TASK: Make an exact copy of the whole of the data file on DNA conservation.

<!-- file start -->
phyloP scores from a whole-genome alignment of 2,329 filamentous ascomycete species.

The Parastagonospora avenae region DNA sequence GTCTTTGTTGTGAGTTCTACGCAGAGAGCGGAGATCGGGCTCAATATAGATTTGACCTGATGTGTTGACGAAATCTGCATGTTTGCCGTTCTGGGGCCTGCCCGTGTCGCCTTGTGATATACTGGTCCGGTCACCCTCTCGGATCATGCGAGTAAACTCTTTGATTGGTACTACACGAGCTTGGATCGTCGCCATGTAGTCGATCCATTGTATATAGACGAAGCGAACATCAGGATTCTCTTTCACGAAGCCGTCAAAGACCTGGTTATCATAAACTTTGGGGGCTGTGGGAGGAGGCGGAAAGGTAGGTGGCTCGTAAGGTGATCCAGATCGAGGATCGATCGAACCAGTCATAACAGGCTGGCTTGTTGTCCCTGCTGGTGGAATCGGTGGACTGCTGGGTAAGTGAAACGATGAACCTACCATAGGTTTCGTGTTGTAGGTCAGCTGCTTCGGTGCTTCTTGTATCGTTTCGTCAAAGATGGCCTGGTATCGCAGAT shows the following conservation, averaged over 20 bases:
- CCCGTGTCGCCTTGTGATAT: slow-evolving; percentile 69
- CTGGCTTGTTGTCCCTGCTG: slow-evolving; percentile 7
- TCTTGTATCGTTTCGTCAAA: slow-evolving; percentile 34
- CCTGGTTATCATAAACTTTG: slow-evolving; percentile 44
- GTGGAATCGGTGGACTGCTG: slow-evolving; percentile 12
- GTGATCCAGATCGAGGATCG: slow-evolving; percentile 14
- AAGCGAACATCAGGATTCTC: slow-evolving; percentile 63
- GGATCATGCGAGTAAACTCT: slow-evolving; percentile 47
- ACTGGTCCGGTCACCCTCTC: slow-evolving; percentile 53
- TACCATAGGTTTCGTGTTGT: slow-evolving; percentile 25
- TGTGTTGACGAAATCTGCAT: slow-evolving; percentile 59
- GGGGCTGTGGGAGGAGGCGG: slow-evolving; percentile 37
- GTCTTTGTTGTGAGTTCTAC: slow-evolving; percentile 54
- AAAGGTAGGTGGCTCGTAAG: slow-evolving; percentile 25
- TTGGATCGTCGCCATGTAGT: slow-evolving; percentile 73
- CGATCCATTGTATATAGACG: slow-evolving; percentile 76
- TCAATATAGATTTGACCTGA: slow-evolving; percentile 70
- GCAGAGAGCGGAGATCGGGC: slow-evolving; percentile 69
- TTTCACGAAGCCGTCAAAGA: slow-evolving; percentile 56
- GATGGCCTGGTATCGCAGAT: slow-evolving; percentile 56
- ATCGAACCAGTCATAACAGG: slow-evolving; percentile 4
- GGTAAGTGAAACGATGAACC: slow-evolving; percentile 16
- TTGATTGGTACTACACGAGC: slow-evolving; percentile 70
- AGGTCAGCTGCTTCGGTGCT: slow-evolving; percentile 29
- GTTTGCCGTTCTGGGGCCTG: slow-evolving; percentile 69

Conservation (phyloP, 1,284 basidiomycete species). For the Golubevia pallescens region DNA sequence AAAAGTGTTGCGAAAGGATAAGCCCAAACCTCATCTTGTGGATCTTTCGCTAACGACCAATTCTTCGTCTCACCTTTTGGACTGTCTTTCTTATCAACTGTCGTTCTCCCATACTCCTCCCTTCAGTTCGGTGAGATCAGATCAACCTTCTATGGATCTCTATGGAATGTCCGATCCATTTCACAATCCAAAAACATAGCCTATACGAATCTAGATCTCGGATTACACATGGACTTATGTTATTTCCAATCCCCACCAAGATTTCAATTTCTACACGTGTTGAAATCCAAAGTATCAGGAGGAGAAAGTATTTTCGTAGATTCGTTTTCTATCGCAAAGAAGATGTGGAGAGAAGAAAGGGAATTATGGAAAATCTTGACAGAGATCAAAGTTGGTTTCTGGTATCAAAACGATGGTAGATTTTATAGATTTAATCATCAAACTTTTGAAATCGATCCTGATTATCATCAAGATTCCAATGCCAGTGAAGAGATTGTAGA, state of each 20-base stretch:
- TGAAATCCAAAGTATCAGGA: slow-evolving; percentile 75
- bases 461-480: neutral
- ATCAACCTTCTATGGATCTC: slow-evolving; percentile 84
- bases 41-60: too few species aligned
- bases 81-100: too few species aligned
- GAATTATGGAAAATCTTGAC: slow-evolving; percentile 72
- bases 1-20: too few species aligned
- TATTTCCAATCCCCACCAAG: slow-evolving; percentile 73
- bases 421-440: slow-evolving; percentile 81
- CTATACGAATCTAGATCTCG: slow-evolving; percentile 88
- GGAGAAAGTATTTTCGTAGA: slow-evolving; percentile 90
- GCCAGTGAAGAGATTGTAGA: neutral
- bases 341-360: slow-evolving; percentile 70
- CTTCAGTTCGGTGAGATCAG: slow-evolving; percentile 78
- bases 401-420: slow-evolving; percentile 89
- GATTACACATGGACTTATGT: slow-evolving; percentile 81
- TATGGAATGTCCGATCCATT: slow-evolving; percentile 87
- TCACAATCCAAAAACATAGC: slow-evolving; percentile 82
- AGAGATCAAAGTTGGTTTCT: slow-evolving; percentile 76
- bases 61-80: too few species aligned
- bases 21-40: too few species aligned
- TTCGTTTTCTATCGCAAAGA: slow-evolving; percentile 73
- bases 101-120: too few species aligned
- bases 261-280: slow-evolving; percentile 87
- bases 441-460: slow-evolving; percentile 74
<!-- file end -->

phyloP scores from a whole-genome alignment of 2,329 filamentous ascomycete species.

The Parastagonospora avenae region DNA sequence GTCTTTGTTGTGAGTTCTACGCAGAGAGCGGAGATCGGGCTCAATATAGATTTGACCTGATGTGTTGACGAAATCTGCATGTTTGCCGTTCTGGGGCCTGCCCGTGTCGCCTTGTGATATACTGGTCCGGTCACCCTCTCGGATCATGCGAGTAAACTCTTTGATTGGTACTACACGAGCTTGGATCGTCGCCATGTAGTCGATCCATTGTATATAGACGAAGCGAACATCAGGATTCTCTTTCACGAAGCCGTCAAAGACCTGGTTATCATAAACTTTGGGGGCTGTGGGAGGAGGCGGAAAGGTAGGTGGCTCGTAAGGTGATCCAGATCGAGGATCGATCGAACCAGTCATAACAGGCTGGCTTGTTGTCCCTGCTGGTGGAATCGGTGGACTGCTGGGTAAGTGAAACGATGAACCTACCATAGGTTTCGTGTTGTAGGTCAGCTGCTTCGGTGCTTCTTGTATCGTTTCGTCAAAGATGGCCTGGTATCGCAGAT shows the following conservation, averaged over 20 bases:
- CCCGTGTCGCCTTGTGATAT: slow-evolving; percentile 69
- CTGGCTTGTTGTCCCTGCTG: slow-evolving; percentile 7
- TCTTGTATCGTTTCGTCAAA: slow-evolving; percentile 34
- CCTGGTTATCATAAACTTTG: slow-evolving; percentile 44
- GTGGAATCGGTGGACTGCTG: slow-evolving; percentile 12
- GTGATCCAGATCGAGGATCG: slow-evolving; percentile 14
- AAGCGAACATCAGGATTCTC: slow-evolving; percentile 63
- GGATCATGCGAGTAAACTCT: slow-evolving; percentile 47
- ACTGGTCCGGTCACCCTCTC: slow-evolving; percentile 53
- TACCATAGGTTTCGTGTTGT: slow-evolving; percentile 25
- TGTGTTGACGAAATCTGCAT: slow-evolving; percentile 59
- GGGGCTGTGGGAGGAGGCGG: slow-evolving; percentile 37
- GTCTTTGTTGTGAGTTCTAC: slow-evolving; percentile 54
- AAAGGTAGGTGGCTCGTAAG: slow-evolving; percentile 25
- TTGGATCGTCGCCATGTAGT: slow-evolving; percentile 73
- CGATCCATTGTATATAGACG: slow-evolving; percentile 76
- TCAATATAGATTTGACCTGA: slow-evolving; percentile 70
- GCAGAGAGCGGAGATCGGGC: slow-evolving; percentile 69
- TTTCACGAAGCCGTCAAAGA: slow-evolving; percentile 56
- GATGGCCTGGTATCGCAGAT: slow-evolving; percentile 56
- ATCGAACCAGTCATAACAGG: slow-evolving; percentile 4
- GGTAAGTGAAACGATGAACC: slow-evolving; percentile 16
- TTGATTGGTACTACACGAGC: slow-evolving; percentile 70
- AGGTCAGCTGCTTCGGTGCT: slow-evolving; percentile 29
- GTTTGCCGTTCTGGGGCCTG: slow-evolving; percentile 69

Conservation (phyloP, 1,284 basidiomycete species). For the Golubevia pallescens region DNA sequence AAAAGTGTTGCGAAAGGATAAGCCCAAACCTCATCTTGTGGATCTTTCGCTAACGACCAATTCTTCGTCTCACCTTTTGGACTGTCTTTCTTATCAACTGTCGTTCTCCCATACTCCTCCCTTCAGTTCGGTGAGATCAGATCAACCTTCTATGGATCTCTATGGAATGTCCGATCCATTTCACAATCCAAAAACATAGCCTATACGAATCTAGATCTCGGATTACACATGGACTTATGTTATTTCCAATCCCCACCAAGATTTCAATTTCTACACGTGTTGAAATCCAAAGTATCAGGAGGAGAAAGTATTTTCGTAGATTCGTTTTCTATCGCAAAGAAGATGTGGAGAGAAGAAAGGGAATTATGGAAAATCTTGACAGAGATCAAAGTTGGTTTCTGGTATCAAAACGATGGTAGATTTTATAGATTTAATCATCAAACTTTTGAAATCGATCCTGATTATCATCAAGATTCCAATGCCAGTGAAGAGATTGTAGA, state of each 20-base stretch:
- TGAAATCCAAAGTATCAGGA: slow-evolving; percentile 75
- bases 461-480: neutral
- ATCAACCTTCTATGGATCTC: slow-evolving; percentile 84
- bases 41-60: too few species aligned
- bases 81-100: too few species aligned
- GAATTATGGAAAATCTTGAC: slow-evolving; percentile 72
- bases 1-20: too few species aligned
- TATTTCCAATCCCCACCAAG: slow-evolving; percentile 73
- bases 421-440: slow-evolving; percentile 81
- CTATACGAATCTAGATCTCG: slow-evolving; percentile 88
- GGAGAAAGTATTTTCGTAGA: slow-evolving; percentile 90
- GCCAGTGAAGAGATTGTAGA: neutral
- bases 341-360: slow-evolving; percentile 70
- CTTCAGTTCGGTGAGATCAG: slow-evolving; percentile 78
- bases 401-420: slow-evolving; percentile 89
- GATTACACATGGACTTATGT: slow-evolving; percentile 81
- TATGGAATGTCCGATCCATT: slow-evolving; percentile 87
- TCACAATCCAAAAACATAGC: slow-evolving; percentile 82
- AGAGATCAAAGTTGGTTTCT: slow-evolving; percentile 76
- bases 61-80: too few species aligned
- bases 21-40: too few species aligned
- TTCGTTTTCTATCGCAAAGA: slow-evolving; percentile 73
- bases 101-120: too few species aligned
- bases 261-280: slow-evolving; percentile 87
- bases 441-460: slow-evolving; percentile 74